Ackerman Buick: 50 Years and Gone

Ackerman Buick
near the intersection of New Halls Ferry & Dunn Road
Dellwood, MO

I previously covered Ackerman Buick, and the short post brought on some great comments, including:
It’s kinda depressing now, but I can remember when that was the most energetic, happening intersection in North County. Maybe, someday, it will come back…I hope so…

The above photo was taken the day after Thanksgiving 2009. I made the trek back out because after having been dark for a spell, the lights were back on with cars for sale in the lot, and and an Ackerman sign was back up when it had been gone for several years.

And across the window they declared in huge, bright letters: Here 50 Years!  Now, these weren’t 50 continuous years; owner Jerry Ackerman sold the franchise to Behlman in 2006, and in 2007 it became a Hyundai franchise, which is when they took down the gigantic lighted letters that spelled “Buick.” That right there was the end of an era, but at least the complex was still open. Then it went dark and empty.

So seeing the lights back on and a temporary Ackerman sign going up on the building was a thrill. The original owners were returning, and crowing about it: Here 50 Years! That kind of pride of place is rare in the retail world.

And suddenly, the old neon sign (above) was relevant once again! They still had the same phone number, they had used cars, everything was returning to the way it had once been. How does something like this happen in today’s world? I was not ashamed to have tears of happiness in my eyes as I stared up at the flickering neon roaring through the glass tubes once again.

Jerry Ackerman bought out Kuhs Buick, which was on North Grand, and in the early 1960s he uprooted that neon sign and brought it out to burgeoning North County. The little building above was the first new structure to go up on the property in 1964.  The winged, main building went up in 1965.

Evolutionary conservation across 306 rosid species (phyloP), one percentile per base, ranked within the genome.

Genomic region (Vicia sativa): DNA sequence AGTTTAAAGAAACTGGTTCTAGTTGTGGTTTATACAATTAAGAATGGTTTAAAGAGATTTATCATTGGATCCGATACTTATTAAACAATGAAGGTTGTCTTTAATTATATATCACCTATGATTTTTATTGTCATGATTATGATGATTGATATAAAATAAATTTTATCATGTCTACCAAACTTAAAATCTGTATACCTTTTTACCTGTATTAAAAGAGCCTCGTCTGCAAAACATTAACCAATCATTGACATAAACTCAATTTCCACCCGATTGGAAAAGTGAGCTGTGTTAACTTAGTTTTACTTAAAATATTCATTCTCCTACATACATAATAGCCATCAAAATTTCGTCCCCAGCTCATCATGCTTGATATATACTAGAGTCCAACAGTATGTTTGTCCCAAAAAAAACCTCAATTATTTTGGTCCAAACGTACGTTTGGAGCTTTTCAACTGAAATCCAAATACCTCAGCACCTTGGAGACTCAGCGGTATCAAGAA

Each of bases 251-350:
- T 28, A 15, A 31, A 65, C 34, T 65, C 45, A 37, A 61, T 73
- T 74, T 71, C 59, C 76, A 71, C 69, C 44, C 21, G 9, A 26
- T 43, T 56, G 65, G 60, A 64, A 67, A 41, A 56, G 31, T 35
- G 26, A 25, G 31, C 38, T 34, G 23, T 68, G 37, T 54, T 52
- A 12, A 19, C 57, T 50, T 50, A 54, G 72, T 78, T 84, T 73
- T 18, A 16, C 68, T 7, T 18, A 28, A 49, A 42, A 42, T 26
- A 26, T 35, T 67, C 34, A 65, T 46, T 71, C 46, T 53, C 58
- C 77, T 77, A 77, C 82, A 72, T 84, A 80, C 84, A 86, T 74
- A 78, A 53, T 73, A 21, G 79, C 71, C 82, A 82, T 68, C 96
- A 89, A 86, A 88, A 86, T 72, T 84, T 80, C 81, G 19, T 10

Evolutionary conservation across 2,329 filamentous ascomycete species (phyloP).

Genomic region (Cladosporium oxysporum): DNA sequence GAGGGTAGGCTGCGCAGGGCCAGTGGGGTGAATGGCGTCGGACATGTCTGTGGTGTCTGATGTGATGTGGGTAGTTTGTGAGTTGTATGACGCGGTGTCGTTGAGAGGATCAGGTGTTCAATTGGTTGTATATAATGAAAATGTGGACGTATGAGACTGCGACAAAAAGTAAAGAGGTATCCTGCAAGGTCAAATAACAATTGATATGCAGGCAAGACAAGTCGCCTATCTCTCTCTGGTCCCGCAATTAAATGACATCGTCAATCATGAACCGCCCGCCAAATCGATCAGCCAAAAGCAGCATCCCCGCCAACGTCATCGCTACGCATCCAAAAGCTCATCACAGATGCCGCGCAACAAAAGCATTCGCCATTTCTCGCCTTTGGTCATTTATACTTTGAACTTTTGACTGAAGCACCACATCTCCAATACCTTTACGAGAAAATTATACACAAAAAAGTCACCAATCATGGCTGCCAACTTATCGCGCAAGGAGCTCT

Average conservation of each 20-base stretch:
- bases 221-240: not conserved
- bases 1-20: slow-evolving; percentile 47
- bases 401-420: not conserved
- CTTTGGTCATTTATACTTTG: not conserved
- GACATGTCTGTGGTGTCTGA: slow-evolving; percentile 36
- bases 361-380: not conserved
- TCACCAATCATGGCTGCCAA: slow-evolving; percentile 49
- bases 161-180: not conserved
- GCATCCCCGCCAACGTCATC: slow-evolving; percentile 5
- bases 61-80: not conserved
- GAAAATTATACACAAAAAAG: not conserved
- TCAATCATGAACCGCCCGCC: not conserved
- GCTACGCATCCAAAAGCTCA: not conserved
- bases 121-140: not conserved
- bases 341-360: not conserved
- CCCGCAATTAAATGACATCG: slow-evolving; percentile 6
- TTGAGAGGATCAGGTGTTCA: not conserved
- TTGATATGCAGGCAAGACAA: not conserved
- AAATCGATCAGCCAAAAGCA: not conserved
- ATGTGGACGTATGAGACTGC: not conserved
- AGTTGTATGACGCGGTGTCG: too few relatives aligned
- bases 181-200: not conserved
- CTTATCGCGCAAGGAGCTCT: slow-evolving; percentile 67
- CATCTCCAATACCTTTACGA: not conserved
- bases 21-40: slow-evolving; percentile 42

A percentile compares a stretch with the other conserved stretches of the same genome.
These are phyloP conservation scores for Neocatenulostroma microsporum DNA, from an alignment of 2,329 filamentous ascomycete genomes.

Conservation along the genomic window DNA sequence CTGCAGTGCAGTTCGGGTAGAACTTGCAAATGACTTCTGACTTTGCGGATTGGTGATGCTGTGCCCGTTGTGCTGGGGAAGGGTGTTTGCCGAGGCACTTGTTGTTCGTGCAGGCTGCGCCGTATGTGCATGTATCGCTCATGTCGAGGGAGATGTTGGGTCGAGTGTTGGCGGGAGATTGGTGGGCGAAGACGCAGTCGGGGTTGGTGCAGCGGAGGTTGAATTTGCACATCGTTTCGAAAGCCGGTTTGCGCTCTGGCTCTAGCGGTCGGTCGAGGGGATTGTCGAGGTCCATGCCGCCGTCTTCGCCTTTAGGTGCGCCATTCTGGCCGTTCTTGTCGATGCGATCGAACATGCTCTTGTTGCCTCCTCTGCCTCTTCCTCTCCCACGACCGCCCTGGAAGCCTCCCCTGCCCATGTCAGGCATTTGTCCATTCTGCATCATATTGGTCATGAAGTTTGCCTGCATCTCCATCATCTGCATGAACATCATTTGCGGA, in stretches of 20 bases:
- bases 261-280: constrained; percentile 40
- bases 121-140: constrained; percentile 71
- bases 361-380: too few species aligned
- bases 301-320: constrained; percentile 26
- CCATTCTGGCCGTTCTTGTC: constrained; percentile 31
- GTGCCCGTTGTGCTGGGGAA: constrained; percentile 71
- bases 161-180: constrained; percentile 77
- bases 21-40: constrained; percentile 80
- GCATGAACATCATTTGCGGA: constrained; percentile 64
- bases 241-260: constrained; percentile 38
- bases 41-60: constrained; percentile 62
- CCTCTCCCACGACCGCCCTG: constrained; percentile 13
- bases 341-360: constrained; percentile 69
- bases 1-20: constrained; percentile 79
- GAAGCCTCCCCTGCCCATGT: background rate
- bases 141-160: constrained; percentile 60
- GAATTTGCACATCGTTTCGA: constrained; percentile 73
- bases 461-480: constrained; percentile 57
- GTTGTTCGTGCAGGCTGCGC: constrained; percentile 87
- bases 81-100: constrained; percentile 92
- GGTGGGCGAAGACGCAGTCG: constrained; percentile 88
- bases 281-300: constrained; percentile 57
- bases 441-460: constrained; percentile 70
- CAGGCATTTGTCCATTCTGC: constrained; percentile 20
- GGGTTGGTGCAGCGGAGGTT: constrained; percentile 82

They eventually had over 9 acres, sloping up toward West Florissant, along the Hwy 270 service road. As you can see from the aerial map above, it was not only an auto complex, but an entire village! I never bought a car from there, never even stepped on the lot until 2003 to take photos, but this town within a town aspect always fascinated me. You could watch the complex unfold as you tooled down the highway; the sign next to the round building at the top of the hill was always flashing come-ons; it was a spiritual epicenter for a happening part of a Baby Boom suburban town, straddling the lines between Dellwood, Ferguson and Florissant.

This ad from a 1969 issue of Look magazine was passed to me by a 25-year Ackerman Buick employee, Tim Von Cloedt. I made his cyber acquaintance when he commented on the May 2009 B.E.L.T. post about the place.  He grew up in the neighborhood directly behind the complex,  riding his bike through the lot as a boy, and eventually coming to work there. He has supplied much of the historical information herein, and major thanks to him for helping to create this mini-memorial.

While talking about the sad, run-down state of the now-vacant Ackerman at a family dinner, my cousin Kathy revealed that she had almost been arrested on her high school graduation night in 1973 for drunkenly trying to climb the elephant on their lot.  Ackerman bought the fake elephant – bolted to a small trailer so it could be tooled around the lot – when Buick was selling Opels, and it was huge and iconic in the area. My cousin only made it halfway up when a cop put a stop to it. That elephant now resides at a golf range owned by a former used car salesman at 370 and Missouri Bottoms.

The round showcase building at the top of the hill housed many different Ackerman-owned business over the years, including GMC motor homes, Chris-Craft boats, Mitsubishi and Hyundai.

Curving off the round building is this folded, metal promenade that led to the parts department. This is a two-story structure tucked into the hill, and is the eastern boundary of the property, serving as a fortress wall. I used to wonder how many times a day employees had to make the trek from up here down to the main building and how many calories did that burn?

Jerry Ackerman gave it another try at this location, which was when the lights came back on, and the Here 50 Years! declaration was made. But a deal went bad and it went dark again. Come Labor Day 2010 (above) weeds were growing up through the once-immaculate blacktop, fascia was falling off the water-logged building, and vandals had been riding roughshod. It was just sad to pass by a place that was once so vibrant with activity now so still and forlorn. And what do you do with such a huge swath of property that was always devoted to motor vehicles?